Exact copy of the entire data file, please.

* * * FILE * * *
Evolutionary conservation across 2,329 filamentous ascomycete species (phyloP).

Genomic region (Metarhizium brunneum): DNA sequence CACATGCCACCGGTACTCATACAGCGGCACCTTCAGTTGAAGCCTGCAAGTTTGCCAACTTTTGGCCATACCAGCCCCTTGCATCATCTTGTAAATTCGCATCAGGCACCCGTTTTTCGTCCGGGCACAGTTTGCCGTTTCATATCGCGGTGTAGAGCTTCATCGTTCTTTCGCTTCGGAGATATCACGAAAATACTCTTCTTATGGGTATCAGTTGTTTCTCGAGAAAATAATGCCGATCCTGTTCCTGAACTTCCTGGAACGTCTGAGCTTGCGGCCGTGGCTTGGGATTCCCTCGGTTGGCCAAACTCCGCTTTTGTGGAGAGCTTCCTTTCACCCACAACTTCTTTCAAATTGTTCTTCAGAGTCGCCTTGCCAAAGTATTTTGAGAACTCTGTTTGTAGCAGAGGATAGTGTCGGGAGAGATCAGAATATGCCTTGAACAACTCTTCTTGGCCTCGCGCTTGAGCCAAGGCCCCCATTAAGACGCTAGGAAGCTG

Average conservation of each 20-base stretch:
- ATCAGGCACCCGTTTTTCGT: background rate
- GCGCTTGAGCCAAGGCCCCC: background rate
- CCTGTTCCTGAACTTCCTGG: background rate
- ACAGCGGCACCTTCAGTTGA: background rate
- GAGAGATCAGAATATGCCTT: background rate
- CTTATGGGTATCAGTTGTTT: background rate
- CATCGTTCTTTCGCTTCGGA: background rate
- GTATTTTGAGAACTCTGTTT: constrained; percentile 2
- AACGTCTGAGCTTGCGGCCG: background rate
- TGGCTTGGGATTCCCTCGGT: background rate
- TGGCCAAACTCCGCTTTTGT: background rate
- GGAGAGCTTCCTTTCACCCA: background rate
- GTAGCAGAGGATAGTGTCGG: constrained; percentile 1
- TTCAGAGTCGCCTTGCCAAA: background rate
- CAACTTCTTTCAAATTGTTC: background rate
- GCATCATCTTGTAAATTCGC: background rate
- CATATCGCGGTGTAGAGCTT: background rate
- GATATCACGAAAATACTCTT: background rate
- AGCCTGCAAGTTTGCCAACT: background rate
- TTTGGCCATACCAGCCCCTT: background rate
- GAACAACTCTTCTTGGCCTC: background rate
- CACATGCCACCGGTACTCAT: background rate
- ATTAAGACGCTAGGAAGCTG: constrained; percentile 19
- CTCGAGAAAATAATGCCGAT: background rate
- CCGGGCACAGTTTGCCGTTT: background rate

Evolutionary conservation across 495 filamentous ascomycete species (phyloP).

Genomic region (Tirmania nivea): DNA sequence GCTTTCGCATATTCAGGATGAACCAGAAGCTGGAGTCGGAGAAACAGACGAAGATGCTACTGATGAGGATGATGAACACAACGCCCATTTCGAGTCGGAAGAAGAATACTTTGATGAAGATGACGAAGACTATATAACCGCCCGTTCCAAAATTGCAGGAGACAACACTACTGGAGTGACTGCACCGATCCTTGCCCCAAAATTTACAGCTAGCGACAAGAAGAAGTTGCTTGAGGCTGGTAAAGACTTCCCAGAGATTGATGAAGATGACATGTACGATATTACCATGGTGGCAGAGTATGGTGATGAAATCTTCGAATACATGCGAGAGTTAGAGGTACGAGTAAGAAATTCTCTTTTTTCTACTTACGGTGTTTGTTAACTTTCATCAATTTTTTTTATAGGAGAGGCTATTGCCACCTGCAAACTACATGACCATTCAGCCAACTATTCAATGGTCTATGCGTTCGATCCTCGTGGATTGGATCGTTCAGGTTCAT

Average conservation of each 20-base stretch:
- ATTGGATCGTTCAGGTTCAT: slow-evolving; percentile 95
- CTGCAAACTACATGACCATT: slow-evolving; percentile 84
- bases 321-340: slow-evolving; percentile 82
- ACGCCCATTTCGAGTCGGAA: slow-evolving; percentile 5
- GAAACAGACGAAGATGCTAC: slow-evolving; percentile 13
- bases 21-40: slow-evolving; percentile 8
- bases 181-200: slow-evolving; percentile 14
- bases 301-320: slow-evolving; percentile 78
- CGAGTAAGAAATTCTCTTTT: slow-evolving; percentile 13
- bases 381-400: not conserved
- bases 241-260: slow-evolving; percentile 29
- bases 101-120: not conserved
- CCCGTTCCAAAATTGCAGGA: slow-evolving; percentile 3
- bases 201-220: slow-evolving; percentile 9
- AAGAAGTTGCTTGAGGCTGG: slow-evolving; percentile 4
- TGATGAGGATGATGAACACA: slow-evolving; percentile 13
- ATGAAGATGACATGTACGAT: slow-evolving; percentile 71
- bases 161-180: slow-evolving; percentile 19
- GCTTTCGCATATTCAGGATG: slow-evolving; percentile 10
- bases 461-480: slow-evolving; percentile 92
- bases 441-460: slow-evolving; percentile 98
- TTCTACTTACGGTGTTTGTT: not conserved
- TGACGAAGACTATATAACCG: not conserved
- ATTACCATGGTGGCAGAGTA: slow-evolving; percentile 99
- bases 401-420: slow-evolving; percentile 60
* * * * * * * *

Evolutionary conservation across 2,329 filamentous ascomycete species (phyloP).

Genomic region (Metarhizium brunneum): DNA sequence CACATGCCACCGGTACTCATACAGCGGCACCTTCAGTTGAAGCCTGCAAGTTTGCCAACTTTTGGCCATACCAGCCCCTTGCATCATCTTGTAAATTCGCATCAGGCACCCGTTTTTCGTCCGGGCACAGTTTGCCGTTTCATATCGCGGTGTAGAGCTTCATCGTTCTTTCGCTTCGGAGATATCACGAAAATACTCTTCTTATGGGTATCAGTTGTTTCTCGAGAAAATAATGCCGATCCTGTTCCTGAACTTCCTGGAACGTCTGAGCTTGCGGCCGTGGCTTGGGATTCCCTCGGTTGGCCAAACTCCGCTTTTGTGGAGAGCTTCCTTTCACCCACAACTTCTTTCAAATTGTTCTTCAGAGTCGCCTTGCCAAAGTATTTTGAGAACTCTGTTTGTAGCAGAGGATAGTGTCGGGAGAGATCAGAATATGCCTTGAACAACTCTTCTTGGCCTCGCGCTTGAGCCAAGGCCCCCATTAAGACGCTAGGAAGCTG

Average conservation of each 20-base stretch:
- ATCAGGCACCCGTTTTTCGT: background rate
- GCGCTTGAGCCAAGGCCCCC: background rate
- CCTGTTCCTGAACTTCCTGG: background rate
- ACAGCGGCACCTTCAGTTGA: background rate
- GAGAGATCAGAATATGCCTT: background rate
- CTTATGGGTATCAGTTGTTT: background rate
- CATCGTTCTTTCGCTTCGGA: background rate
- GTATTTTGAGAACTCTGTTT: constrained; percentile 2
- AACGTCTGAGCTTGCGGCCG: background rate
- TGGCTTGGGATTCCCTCGGT: background rate
- TGGCCAAACTCCGCTTTTGT: background rate
- GGAGAGCTTCCTTTCACCCA: background rate
- GTAGCAGAGGATAGTGTCGG: constrained; percentile 1
- TTCAGAGTCGCCTTGCCAAA: background rate
- CAACTTCTTTCAAATTGTTC: background rate
- GCATCATCTTGTAAATTCGC: background rate
- CATATCGCGGTGTAGAGCTT: background rate
- GATATCACGAAAATACTCTT: background rate
- AGCCTGCAAGTTTGCCAACT: background rate
- TTTGGCCATACCAGCCCCTT: background rate
- GAACAACTCTTCTTGGCCTC: background rate
- CACATGCCACCGGTACTCAT: background rate
- ATTAAGACGCTAGGAAGCTG: constrained; percentile 19
- CTCGAGAAAATAATGCCGAT: background rate
- CCGGGCACAGTTTGCCGTTT: background rate

Evolutionary conservation across 495 filamentous ascomycete species (phyloP).

Genomic region (Tirmania nivea): DNA sequence GCTTTCGCATATTCAGGATGAACCAGAAGCTGGAGTCGGAGAAACAGACGAAGATGCTACTGATGAGGATGATGAACACAACGCCCATTTCGAGTCGGAAGAAGAATACTTTGATGAAGATGACGAAGACTATATAACCGCCCGTTCCAAAATTGCAGGAGACAACACTACTGGAGTGACTGCACCGATCCTTGCCCCAAAATTTACAGCTAGCGACAAGAAGAAGTTGCTTGAGGCTGGTAAAGACTTCCCAGAGATTGATGAAGATGACATGTACGATATTACCATGGTGGCAGAGTATGGTGATGAAATCTTCGAATACATGCGAGAGTTAGAGGTACGAGTAAGAAATTCTCTTTTTTCTACTTACGGTGTTTGTTAACTTTCATCAATTTTTTTTATAGGAGAGGCTATTGCCACCTGCAAACTACATGACCATTCAGCCAACTATTCAATGGTCTATGCGTTCGATCCTCGTGGATTGGATCGTTCAGGTTCAT

Average conservation of each 20-base stretch:
- ATTGGATCGTTCAGGTTCAT: slow-evolving; percentile 95
- CTGCAAACTACATGACCATT: slow-evolving; percentile 84
- bases 321-340: slow-evolving; percentile 82
- ACGCCCATTTCGAGTCGGAA: slow-evolving; percentile 5
- GAAACAGACGAAGATGCTAC: slow-evolving; percentile 13
- bases 21-40: slow-evolving; percentile 8
- bases 181-200: slow-evolving; percentile 14
- bases 301-320: slow-evolving; percentile 78
- CGAGTAAGAAATTCTCTTTT: slow-evolving; percentile 13
- bases 381-400: not conserved
- bases 241-260: slow-evolving; percentile 29
- bases 101-120: not conserved
- CCCGTTCCAAAATTGCAGGA: slow-evolving; percentile 3
- bases 201-220: slow-evolving; percentile 9
- AAGAAGTTGCTTGAGGCTGG: slow-evolving; percentile 4
- TGATGAGGATGATGAACACA: slow-evolving; percentile 13
- ATGAAGATGACATGTACGAT: slow-evolving; percentile 71
- bases 161-180: slow-evolving; percentile 19
- GCTTTCGCATATTCAGGATG: slow-evolving; percentile 10
- bases 461-480: slow-evolving; percentile 92
- bases 441-460: slow-evolving; percentile 98
- TTCTACTTACGGTGTTTGTT: not conserved
- TGACGAAGACTATATAACCG: not conserved
- ATTACCATGGTGGCAGAGTA: slow-evolving; percentile 99
- bases 401-420: slow-evolving; percentile 60